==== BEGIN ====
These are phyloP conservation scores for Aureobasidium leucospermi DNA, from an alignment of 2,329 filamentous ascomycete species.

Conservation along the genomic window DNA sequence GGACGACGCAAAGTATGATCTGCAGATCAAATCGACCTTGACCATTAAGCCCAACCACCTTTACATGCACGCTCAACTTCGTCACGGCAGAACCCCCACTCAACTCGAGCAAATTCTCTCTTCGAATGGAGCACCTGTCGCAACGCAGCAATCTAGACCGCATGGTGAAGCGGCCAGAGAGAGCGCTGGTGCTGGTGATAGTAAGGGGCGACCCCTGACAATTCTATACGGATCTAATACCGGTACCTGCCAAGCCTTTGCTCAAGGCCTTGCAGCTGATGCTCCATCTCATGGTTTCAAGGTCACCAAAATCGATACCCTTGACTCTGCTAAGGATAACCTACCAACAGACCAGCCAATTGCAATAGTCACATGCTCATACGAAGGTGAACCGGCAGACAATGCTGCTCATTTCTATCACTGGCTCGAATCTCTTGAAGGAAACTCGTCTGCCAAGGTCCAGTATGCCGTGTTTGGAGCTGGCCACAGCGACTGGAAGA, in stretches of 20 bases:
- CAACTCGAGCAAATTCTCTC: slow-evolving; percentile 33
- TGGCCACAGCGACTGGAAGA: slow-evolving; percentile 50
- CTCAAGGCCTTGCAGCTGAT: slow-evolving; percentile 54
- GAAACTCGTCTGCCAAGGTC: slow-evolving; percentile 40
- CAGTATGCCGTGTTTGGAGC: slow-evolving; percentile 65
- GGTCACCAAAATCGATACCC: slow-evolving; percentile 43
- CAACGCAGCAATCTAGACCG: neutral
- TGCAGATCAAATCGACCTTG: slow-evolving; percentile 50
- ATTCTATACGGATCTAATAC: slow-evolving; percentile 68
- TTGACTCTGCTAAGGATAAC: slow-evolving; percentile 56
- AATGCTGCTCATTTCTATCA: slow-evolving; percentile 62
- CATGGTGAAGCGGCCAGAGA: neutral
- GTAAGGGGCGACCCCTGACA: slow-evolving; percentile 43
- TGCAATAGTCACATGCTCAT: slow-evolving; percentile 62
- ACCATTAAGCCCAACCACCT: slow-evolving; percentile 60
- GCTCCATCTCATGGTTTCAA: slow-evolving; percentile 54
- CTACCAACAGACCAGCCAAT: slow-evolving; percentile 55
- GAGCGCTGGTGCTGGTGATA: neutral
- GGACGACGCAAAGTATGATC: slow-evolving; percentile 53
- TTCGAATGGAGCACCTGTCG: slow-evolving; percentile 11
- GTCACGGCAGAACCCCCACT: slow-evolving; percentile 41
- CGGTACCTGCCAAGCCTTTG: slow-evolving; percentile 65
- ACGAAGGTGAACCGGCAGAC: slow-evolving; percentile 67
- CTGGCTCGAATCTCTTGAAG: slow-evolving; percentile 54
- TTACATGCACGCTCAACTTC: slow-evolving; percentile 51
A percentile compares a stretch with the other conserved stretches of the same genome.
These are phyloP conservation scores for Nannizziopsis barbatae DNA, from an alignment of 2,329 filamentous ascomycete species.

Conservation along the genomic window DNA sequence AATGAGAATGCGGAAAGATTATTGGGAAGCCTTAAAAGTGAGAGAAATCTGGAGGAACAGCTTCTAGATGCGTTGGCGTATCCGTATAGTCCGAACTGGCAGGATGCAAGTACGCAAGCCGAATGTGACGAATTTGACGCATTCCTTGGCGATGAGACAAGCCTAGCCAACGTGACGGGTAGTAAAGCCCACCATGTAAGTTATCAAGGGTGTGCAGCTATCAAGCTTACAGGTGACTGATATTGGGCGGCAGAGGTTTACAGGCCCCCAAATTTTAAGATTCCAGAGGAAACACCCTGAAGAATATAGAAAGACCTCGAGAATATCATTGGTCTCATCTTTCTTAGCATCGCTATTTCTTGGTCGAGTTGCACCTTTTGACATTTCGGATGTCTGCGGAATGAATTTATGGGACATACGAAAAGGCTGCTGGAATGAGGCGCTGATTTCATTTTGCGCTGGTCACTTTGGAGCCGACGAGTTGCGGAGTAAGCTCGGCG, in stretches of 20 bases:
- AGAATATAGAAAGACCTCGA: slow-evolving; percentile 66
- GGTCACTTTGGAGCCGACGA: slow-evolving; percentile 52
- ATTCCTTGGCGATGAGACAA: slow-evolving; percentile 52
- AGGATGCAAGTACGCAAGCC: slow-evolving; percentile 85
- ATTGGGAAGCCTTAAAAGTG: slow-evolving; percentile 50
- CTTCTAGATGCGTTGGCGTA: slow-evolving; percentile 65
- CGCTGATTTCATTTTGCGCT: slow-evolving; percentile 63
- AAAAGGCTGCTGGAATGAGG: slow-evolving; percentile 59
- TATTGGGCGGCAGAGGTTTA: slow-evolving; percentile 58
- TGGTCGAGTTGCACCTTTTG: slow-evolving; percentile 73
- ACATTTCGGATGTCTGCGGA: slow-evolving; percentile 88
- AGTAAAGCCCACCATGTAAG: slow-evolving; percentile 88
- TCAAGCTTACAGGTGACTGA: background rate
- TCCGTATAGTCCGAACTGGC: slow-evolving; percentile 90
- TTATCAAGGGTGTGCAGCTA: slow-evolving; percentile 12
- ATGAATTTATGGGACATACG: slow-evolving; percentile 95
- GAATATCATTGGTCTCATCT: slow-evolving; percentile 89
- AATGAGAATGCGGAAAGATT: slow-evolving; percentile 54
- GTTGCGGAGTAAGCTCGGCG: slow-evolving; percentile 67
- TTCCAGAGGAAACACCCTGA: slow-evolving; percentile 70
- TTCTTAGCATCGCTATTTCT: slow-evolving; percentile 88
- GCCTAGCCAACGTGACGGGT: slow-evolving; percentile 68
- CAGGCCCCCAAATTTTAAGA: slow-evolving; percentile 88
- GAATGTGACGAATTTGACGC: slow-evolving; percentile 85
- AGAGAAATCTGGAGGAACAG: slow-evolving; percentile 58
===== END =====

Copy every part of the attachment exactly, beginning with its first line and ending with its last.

These are phyloP conservation scores for Aureobasidium leucospermi DNA, from an alignment of 2,329 filamentous ascomycete species.

Conservation along the genomic window DNA sequence GGACGACGCAAAGTATGATCTGCAGATCAAATCGACCTTGACCATTAAGCCCAACCACCTTTACATGCACGCTCAACTTCGTCACGGCAGAACCCCCACTCAACTCGAGCAAATTCTCTCTTCGAATGGAGCACCTGTCGCAACGCAGCAATCTAGACCGCATGGTGAAGCGGCCAGAGAGAGCGCTGGTGCTGGTGATAGTAAGGGGCGACCCCTGACAATTCTATACGGATCTAATACCGGTACCTGCCAAGCCTTTGCTCAAGGCCTTGCAGCTGATGCTCCATCTCATGGTTTCAAGGTCACCAAAATCGATACCCTTGACTCTGCTAAGGATAACCTACCAACAGACCAGCCAATTGCAATAGTCACATGCTCATACGAAGGTGAACCGGCAGACAATGCTGCTCATTTCTATCACTGGCTCGAATCTCTTGAAGGAAACTCGTCTGCCAAGGTCCAGTATGCCGTGTTTGGAGCTGGCCACAGCGACTGGAAGA, in stretches of 20 bases:
- CAACTCGAGCAAATTCTCTC: slow-evolving; percentile 33
- TGGCCACAGCGACTGGAAGA: slow-evolving; percentile 50
- CTCAAGGCCTTGCAGCTGAT: slow-evolving; percentile 54
- GAAACTCGTCTGCCAAGGTC: slow-evolving; percentile 40
- CAGTATGCCGTGTTTGGAGC: slow-evolving; percentile 65
- GGTCACCAAAATCGATACCC: slow-evolving; percentile 43
- CAACGCAGCAATCTAGACCG: neutral
- TGCAGATCAAATCGACCTTG: slow-evolving; percentile 50
- ATTCTATACGGATCTAATAC: slow-evolving; percentile 68
- TTGACTCTGCTAAGGATAAC: slow-evolving; percentile 56
- AATGCTGCTCATTTCTATCA: slow-evolving; percentile 62
- CATGGTGAAGCGGCCAGAGA: neutral
- GTAAGGGGCGACCCCTGACA: slow-evolving; percentile 43
- TGCAATAGTCACATGCTCAT: slow-evolving; percentile 62
- ACCATTAAGCCCAACCACCT: slow-evolving; percentile 60
- GCTCCATCTCATGGTTTCAA: slow-evolving; percentile 54
- CTACCAACAGACCAGCCAAT: slow-evolving; percentile 55
- GAGCGCTGGTGCTGGTGATA: neutral
- GGACGACGCAAAGTATGATC: slow-evolving; percentile 53
- TTCGAATGGAGCACCTGTCG: slow-evolving; percentile 11
- GTCACGGCAGAACCCCCACT: slow-evolving; percentile 41
- CGGTACCTGCCAAGCCTTTG: slow-evolving; percentile 65
- ACGAAGGTGAACCGGCAGAC: slow-evolving; percentile 67
- CTGGCTCGAATCTCTTGAAG: slow-evolving; percentile 54
- TTACATGCACGCTCAACTTC: slow-evolving; percentile 51
A percentile compares a stretch with the other conserved stretches of the same genome.
These are phyloP conservation scores for Nannizziopsis barbatae DNA, from an alignment of 2,329 filamentous ascomycete species.

Conservation along the genomic window DNA sequence AATGAGAATGCGGAAAGATTATTGGGAAGCCTTAAAAGTGAGAGAAATCTGGAGGAACAGCTTCTAGATGCGTTGGCGTATCCGTATAGTCCGAACTGGCAGGATGCAAGTACGCAAGCCGAATGTGACGAATTTGACGCATTCCTTGGCGATGAGACAAGCCTAGCCAACGTGACGGGTAGTAAAGCCCACCATGTAAGTTATCAAGGGTGTGCAGCTATCAAGCTTACAGGTGACTGATATTGGGCGGCAGAGGTTTACAGGCCCCCAAATTTTAAGATTCCAGAGGAAACACCCTGAAGAATATAGAAAGACCTCGAGAATATCATTGGTCTCATCTTTCTTAGCATCGCTATTTCTTGGTCGAGTTGCACCTTTTGACATTTCGGATGTCTGCGGAATGAATTTATGGGACATACGAAAAGGCTGCTGGAATGAGGCGCTGATTTCATTTTGCGCTGGTCACTTTGGAGCCGACGAGTTGCGGAGTAAGCTCGGCG, in stretches of 20 bases:
- AGAATATAGAAAGACCTCGA: slow-evolving; percentile 66
- GGTCACTTTGGAGCCGACGA: slow-evolving; percentile 52
- ATTCCTTGGCGATGAGACAA: slow-evolving; percentile 52
- AGGATGCAAGTACGCAAGCC: slow-evolving; percentile 85
- ATTGGGAAGCCTTAAAAGTG: slow-evolving; percentile 50
- CTTCTAGATGCGTTGGCGTA: slow-evolving; percentile 65
- CGCTGATTTCATTTTGCGCT: slow-evolving; percentile 63
- AAAAGGCTGCTGGAATGAGG: slow-evolving; percentile 59
- TATTGGGCGGCAGAGGTTTA: slow-evolving; percentile 58
- TGGTCGAGTTGCACCTTTTG: slow-evolving; percentile 73
- ACATTTCGGATGTCTGCGGA: slow-evolving; percentile 88
- AGTAAAGCCCACCATGTAAG: slow-evolving; percentile 88
- TCAAGCTTACAGGTGACTGA: background rate
- TCCGTATAGTCCGAACTGGC: slow-evolving; percentile 90
- TTATCAAGGGTGTGCAGCTA: slow-evolving; percentile 12
- ATGAATTTATGGGACATACG: slow-evolving; percentile 95
- GAATATCATTGGTCTCATCT: slow-evolving; percentile 89
- AATGAGAATGCGGAAAGATT: slow-evolving; percentile 54
- GTTGCGGAGTAAGCTCGGCG: slow-evolving; percentile 67
- TTCCAGAGGAAACACCCTGA: slow-evolving; percentile 70
- TTCTTAGCATCGCTATTTCT: slow-evolving; percentile 88
- GCCTAGCCAACGTGACGGGT: slow-evolving; percentile 68
- CAGGCCCCCAAATTTTAAGA: slow-evolving; percentile 88
- GAATGTGACGAATTTGACGC: slow-evolving; percentile 85
- AGAGAAATCTGGAGGAACAG: slow-evolving; percentile 58